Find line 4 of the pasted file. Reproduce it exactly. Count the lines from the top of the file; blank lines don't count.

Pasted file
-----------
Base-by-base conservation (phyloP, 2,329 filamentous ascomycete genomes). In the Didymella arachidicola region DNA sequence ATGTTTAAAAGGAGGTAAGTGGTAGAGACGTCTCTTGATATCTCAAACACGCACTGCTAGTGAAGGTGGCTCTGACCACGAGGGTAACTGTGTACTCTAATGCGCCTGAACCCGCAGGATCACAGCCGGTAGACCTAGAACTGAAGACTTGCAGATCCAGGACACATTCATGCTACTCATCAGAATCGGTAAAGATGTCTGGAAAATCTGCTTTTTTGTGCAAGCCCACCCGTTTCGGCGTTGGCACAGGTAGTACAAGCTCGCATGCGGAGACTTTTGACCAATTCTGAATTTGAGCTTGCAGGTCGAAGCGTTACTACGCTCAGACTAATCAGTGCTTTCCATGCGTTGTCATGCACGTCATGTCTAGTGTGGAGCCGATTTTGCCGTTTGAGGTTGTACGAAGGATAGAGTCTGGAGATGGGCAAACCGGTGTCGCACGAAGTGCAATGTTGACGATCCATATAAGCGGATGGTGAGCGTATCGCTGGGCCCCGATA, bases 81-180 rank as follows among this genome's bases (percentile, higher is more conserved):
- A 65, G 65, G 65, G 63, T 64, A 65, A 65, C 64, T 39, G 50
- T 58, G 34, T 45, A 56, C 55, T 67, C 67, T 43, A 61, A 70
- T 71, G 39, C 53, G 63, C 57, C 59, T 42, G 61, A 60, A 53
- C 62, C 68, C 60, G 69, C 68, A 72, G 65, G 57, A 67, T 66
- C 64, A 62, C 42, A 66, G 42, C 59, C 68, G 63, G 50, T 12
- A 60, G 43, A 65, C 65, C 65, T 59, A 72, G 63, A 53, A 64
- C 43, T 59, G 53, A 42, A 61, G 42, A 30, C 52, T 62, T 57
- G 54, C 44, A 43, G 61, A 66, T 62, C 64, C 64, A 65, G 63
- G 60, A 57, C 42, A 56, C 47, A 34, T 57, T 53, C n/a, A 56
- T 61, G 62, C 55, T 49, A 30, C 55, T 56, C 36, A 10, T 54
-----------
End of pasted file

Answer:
- T 71, G 39, C 53, G 63, C 57, C 59, T 42, G 61, A 60, A 53